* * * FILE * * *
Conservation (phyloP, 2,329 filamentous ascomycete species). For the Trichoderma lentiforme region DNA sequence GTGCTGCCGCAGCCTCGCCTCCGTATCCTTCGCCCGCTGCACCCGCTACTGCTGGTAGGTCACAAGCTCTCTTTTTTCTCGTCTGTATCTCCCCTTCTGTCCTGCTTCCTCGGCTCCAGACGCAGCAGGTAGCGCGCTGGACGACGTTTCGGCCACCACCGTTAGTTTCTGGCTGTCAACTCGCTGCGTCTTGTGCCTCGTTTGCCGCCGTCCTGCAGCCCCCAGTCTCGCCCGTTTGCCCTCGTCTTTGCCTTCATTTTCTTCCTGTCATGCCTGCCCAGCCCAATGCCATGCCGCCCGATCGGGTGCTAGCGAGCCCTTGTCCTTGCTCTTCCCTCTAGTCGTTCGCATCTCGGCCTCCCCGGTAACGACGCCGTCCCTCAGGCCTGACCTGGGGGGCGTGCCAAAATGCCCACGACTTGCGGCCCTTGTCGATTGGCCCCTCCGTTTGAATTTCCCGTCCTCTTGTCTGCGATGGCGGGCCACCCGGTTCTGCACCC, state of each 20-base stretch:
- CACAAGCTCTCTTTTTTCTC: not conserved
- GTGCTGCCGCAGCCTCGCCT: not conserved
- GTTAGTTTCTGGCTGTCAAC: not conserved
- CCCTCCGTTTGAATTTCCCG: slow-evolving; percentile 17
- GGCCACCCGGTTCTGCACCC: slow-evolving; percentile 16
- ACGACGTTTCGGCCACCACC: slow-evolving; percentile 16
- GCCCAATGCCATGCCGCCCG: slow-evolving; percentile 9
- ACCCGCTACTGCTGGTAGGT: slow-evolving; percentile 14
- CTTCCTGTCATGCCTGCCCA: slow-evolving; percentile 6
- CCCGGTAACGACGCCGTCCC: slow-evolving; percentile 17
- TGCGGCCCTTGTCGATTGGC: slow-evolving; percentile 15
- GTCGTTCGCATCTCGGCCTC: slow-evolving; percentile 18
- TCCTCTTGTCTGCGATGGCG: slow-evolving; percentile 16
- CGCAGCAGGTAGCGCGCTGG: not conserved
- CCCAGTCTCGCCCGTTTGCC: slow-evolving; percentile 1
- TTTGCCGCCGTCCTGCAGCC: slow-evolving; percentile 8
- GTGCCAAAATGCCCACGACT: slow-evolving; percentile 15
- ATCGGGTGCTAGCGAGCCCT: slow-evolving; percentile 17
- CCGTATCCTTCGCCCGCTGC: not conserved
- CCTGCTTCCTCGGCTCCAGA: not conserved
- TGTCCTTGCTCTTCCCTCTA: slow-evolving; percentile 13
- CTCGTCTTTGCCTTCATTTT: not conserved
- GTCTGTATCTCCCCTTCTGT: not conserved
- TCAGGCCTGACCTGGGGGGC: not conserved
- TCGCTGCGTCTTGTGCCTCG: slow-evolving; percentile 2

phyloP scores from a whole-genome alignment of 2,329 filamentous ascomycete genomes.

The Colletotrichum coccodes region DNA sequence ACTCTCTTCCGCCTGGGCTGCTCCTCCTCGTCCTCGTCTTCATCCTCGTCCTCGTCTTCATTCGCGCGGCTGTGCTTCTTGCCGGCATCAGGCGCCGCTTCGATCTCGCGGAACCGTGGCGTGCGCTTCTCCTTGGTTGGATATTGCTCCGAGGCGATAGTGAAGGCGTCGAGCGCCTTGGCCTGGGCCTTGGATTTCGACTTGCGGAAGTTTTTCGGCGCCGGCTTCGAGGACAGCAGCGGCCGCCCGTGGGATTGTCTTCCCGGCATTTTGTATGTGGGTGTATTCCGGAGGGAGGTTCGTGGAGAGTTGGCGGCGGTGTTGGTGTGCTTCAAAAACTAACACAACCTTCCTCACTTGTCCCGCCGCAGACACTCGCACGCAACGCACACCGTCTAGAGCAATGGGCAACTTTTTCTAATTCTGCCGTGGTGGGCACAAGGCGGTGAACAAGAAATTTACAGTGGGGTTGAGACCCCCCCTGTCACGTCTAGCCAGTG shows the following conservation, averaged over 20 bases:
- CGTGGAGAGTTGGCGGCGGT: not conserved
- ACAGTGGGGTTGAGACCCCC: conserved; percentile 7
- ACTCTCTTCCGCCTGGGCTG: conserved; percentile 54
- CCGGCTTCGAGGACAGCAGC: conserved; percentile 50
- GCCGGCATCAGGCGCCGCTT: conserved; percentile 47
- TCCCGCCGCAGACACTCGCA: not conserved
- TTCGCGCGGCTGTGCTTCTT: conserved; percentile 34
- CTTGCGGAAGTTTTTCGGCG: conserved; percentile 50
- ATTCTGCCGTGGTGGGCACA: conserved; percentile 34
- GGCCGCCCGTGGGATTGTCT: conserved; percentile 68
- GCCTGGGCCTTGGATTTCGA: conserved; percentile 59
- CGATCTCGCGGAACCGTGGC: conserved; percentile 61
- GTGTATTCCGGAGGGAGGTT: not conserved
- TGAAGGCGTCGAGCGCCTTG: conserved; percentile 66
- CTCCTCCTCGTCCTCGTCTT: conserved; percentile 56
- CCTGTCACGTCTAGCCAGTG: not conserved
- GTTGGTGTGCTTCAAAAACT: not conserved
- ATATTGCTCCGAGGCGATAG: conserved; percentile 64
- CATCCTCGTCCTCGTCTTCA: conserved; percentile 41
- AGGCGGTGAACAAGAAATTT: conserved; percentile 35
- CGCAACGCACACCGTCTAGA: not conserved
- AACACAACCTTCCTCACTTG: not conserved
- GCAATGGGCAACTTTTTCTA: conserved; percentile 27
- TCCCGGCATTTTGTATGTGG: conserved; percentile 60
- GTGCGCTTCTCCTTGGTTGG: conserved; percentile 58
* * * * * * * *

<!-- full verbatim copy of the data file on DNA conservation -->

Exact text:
Conservation (phyloP, 2,329 filamentous ascomycete species). For the Trichoderma lentiforme region DNA sequence GTGCTGCCGCAGCCTCGCCTCCGTATCCTTCGCCCGCTGCACCCGCTACTGCTGGTAGGTCACAAGCTCTCTTTTTTCTCGTCTGTATCTCCCCTTCTGTCCTGCTTCCTCGGCTCCAGACGCAGCAGGTAGCGCGCTGGACGACGTTTCGGCCACCACCGTTAGTTTCTGGCTGTCAACTCGCTGCGTCTTGTGCCTCGTTTGCCGCCGTCCTGCAGCCCCCAGTCTCGCCCGTTTGCCCTCGTCTTTGCCTTCATTTTCTTCCTGTCATGCCTGCCCAGCCCAATGCCATGCCGCCCGATCGGGTGCTAGCGAGCCCTTGTCCTTGCTCTTCCCTCTAGTCGTTCGCATCTCGGCCTCCCCGGTAACGACGCCGTCCCTCAGGCCTGACCTGGGGGGCGTGCCAAAATGCCCACGACTTGCGGCCCTTGTCGATTGGCCCCTCCGTTTGAATTTCCCGTCCTCTTGTCTGCGATGGCGGGCCACCCGGTTCTGCACCC, state of each 20-base stretch:
- CACAAGCTCTCTTTTTTCTC: not conserved
- GTGCTGCCGCAGCCTCGCCT: not conserved
- GTTAGTTTCTGGCTGTCAAC: not conserved
- CCCTCCGTTTGAATTTCCCG: slow-evolving; percentile 17
- GGCCACCCGGTTCTGCACCC: slow-evolving; percentile 16
- ACGACGTTTCGGCCACCACC: slow-evolving; percentile 16
- GCCCAATGCCATGCCGCCCG: slow-evolving; percentile 9
- ACCCGCTACTGCTGGTAGGT: slow-evolving; percentile 14
- CTTCCTGTCATGCCTGCCCA: slow-evolving; percentile 6
- CCCGGTAACGACGCCGTCCC: slow-evolving; percentile 17
- TGCGGCCCTTGTCGATTGGC: slow-evolving; percentile 15
- GTCGTTCGCATCTCGGCCTC: slow-evolving; percentile 18
- TCCTCTTGTCTGCGATGGCG: slow-evolving; percentile 16
- CGCAGCAGGTAGCGCGCTGG: not conserved
- CCCAGTCTCGCCCGTTTGCC: slow-evolving; percentile 1
- TTTGCCGCCGTCCTGCAGCC: slow-evolving; percentile 8
- GTGCCAAAATGCCCACGACT: slow-evolving; percentile 15
- ATCGGGTGCTAGCGAGCCCT: slow-evolving; percentile 17
- CCGTATCCTTCGCCCGCTGC: not conserved
- CCTGCTTCCTCGGCTCCAGA: not conserved
- TGTCCTTGCTCTTCCCTCTA: slow-evolving; percentile 13
- CTCGTCTTTGCCTTCATTTT: not conserved
- GTCTGTATCTCCCCTTCTGT: not conserved
- TCAGGCCTGACCTGGGGGGC: not conserved
- TCGCTGCGTCTTGTGCCTCG: slow-evolving; percentile 2

phyloP scores from a whole-genome alignment of 2,329 filamentous ascomycete genomes.

The Colletotrichum coccodes region DNA sequence ACTCTCTTCCGCCTGGGCTGCTCCTCCTCGTCCTCGTCTTCATCCTCGTCCTCGTCTTCATTCGCGCGGCTGTGCTTCTTGCCGGCATCAGGCGCCGCTTCGATCTCGCGGAACCGTGGCGTGCGCTTCTCCTTGGTTGGATATTGCTCCGAGGCGATAGTGAAGGCGTCGAGCGCCTTGGCCTGGGCCTTGGATTTCGACTTGCGGAAGTTTTTCGGCGCCGGCTTCGAGGACAGCAGCGGCCGCCCGTGGGATTGTCTTCCCGGCATTTTGTATGTGGGTGTATTCCGGAGGGAGGTTCGTGGAGAGTTGGCGGCGGTGTTGGTGTGCTTCAAAAACTAACACAACCTTCCTCACTTGTCCCGCCGCAGACACTCGCACGCAACGCACACCGTCTAGAGCAATGGGCAACTTTTTCTAATTCTGCCGTGGTGGGCACAAGGCGGTGAACAAGAAATTTACAGTGGGGTTGAGACCCCCCCTGTCACGTCTAGCCAGTG shows the following conservation, averaged over 20 bases:
- CGTGGAGAGTTGGCGGCGGT: not conserved
- ACAGTGGGGTTGAGACCCCC: conserved; percentile 7
- ACTCTCTTCCGCCTGGGCTG: conserved; percentile 54
- CCGGCTTCGAGGACAGCAGC: conserved; percentile 50
- GCCGGCATCAGGCGCCGCTT: conserved; percentile 47
- TCCCGCCGCAGACACTCGCA: not conserved
- TTCGCGCGGCTGTGCTTCTT: conserved; percentile 34
- CTTGCGGAAGTTTTTCGGCG: conserved; percentile 50
- ATTCTGCCGTGGTGGGCACA: conserved; percentile 34
- GGCCGCCCGTGGGATTGTCT: conserved; percentile 68
- GCCTGGGCCTTGGATTTCGA: conserved; percentile 59
- CGATCTCGCGGAACCGTGGC: conserved; percentile 61
- GTGTATTCCGGAGGGAGGTT: not conserved
- TGAAGGCGTCGAGCGCCTTG: conserved; percentile 66
- CTCCTCCTCGTCCTCGTCTT: conserved; percentile 56
- CCTGTCACGTCTAGCCAGTG: not conserved
- GTTGGTGTGCTTCAAAAACT: not conserved
- ATATTGCTCCGAGGCGATAG: conserved; percentile 64
- CATCCTCGTCCTCGTCTTCA: conserved; percentile 41
- AGGCGGTGAACAAGAAATTT: conserved; percentile 35
- CGCAACGCACACCGTCTAGA: not conserved
- AACACAACCTTCCTCACTTG: not conserved
- GCAATGGGCAACTTTTTCTA: conserved; percentile 27
- TCCCGGCATTTTGTATGTGG: conserved; percentile 60
- GTGCGCTTCTCCTTGGTTGG: conserved; percentile 58